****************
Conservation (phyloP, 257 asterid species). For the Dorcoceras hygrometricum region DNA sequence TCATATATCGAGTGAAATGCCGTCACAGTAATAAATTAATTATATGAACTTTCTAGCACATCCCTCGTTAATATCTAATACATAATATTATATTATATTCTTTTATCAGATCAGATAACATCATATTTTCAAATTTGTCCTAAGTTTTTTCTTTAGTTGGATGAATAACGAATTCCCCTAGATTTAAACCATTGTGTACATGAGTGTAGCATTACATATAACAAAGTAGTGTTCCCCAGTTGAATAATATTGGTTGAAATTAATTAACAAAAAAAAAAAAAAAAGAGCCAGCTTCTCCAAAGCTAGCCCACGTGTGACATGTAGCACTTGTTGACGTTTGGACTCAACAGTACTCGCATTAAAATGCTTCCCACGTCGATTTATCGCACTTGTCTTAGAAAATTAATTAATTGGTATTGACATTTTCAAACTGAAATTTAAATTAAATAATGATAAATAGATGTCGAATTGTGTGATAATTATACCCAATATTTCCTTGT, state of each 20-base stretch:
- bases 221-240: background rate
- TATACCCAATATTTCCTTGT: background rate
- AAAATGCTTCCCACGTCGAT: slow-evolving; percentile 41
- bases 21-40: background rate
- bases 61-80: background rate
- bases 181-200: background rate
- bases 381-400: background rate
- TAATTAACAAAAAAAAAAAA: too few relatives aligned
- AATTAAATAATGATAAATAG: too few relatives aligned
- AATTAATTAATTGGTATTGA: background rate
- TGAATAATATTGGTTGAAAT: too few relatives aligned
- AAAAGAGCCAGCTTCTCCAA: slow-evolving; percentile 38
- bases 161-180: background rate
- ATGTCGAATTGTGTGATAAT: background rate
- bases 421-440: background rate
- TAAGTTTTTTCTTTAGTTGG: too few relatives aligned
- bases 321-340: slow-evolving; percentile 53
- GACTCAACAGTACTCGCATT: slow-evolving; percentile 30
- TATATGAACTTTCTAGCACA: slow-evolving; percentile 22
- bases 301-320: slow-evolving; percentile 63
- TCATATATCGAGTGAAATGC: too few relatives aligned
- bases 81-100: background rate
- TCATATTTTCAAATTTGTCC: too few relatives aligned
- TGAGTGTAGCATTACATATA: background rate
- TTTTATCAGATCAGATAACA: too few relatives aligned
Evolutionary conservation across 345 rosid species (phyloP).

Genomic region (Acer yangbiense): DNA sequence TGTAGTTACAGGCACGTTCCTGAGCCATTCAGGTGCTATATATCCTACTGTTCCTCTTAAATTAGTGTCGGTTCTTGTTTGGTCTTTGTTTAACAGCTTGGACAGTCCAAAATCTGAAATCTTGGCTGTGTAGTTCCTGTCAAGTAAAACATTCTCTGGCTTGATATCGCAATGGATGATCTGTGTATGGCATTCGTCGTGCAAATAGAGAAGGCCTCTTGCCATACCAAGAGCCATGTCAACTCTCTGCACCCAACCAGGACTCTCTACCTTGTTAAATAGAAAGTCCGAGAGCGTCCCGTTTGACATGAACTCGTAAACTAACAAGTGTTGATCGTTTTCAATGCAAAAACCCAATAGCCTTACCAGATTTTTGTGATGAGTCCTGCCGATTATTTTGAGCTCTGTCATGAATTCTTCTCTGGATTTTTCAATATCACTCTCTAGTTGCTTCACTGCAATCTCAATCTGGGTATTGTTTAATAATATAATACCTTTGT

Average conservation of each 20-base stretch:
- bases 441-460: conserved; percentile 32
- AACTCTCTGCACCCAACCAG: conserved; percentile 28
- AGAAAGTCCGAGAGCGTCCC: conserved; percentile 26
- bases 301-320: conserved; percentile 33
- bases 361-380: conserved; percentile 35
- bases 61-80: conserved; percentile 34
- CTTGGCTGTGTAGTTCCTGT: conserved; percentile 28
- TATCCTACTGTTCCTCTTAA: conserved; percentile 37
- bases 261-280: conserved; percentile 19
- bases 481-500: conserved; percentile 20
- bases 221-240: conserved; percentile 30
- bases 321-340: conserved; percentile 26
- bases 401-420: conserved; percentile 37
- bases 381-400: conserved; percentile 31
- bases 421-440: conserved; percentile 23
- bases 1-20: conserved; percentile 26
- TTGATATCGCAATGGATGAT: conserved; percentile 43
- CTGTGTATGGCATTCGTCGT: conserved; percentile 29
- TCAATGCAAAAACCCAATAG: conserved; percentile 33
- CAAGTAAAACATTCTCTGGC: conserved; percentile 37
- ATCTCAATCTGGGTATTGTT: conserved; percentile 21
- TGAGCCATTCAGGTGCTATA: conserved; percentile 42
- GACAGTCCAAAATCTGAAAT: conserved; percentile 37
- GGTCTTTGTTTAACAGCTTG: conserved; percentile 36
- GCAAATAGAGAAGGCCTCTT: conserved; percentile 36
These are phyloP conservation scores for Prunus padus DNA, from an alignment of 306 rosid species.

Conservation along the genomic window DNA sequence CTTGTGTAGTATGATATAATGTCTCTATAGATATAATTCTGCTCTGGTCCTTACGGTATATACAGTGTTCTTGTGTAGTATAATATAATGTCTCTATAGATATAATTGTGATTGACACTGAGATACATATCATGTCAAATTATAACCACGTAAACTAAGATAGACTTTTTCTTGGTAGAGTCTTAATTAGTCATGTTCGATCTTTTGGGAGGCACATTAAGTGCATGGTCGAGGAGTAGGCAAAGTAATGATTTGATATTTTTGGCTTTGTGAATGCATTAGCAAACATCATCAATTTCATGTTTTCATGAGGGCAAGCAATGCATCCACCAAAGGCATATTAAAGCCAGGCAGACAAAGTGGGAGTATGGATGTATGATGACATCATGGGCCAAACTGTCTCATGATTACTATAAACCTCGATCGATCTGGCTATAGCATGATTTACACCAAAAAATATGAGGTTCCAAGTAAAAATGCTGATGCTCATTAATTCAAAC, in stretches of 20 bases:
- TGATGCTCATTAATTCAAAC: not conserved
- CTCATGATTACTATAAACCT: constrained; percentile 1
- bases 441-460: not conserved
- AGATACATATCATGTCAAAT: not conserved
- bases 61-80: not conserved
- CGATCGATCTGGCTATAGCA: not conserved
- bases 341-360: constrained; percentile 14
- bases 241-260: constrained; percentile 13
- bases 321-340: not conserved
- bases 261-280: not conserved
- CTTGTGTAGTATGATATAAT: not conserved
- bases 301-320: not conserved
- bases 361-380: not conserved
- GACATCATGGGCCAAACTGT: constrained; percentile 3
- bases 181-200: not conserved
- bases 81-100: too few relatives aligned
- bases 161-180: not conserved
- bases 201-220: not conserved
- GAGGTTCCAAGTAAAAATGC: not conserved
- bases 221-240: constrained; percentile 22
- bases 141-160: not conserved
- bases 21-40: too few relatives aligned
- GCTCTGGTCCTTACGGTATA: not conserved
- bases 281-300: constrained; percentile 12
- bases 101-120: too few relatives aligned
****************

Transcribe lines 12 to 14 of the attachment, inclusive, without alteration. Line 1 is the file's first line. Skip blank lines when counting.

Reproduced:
- TGAATAATATTGGTTGAAAT: too few relatives aligned
- AAAAGAGCCAGCTTCTCCAA: slow-evolving; percentile 38
- bases 161-180: background rate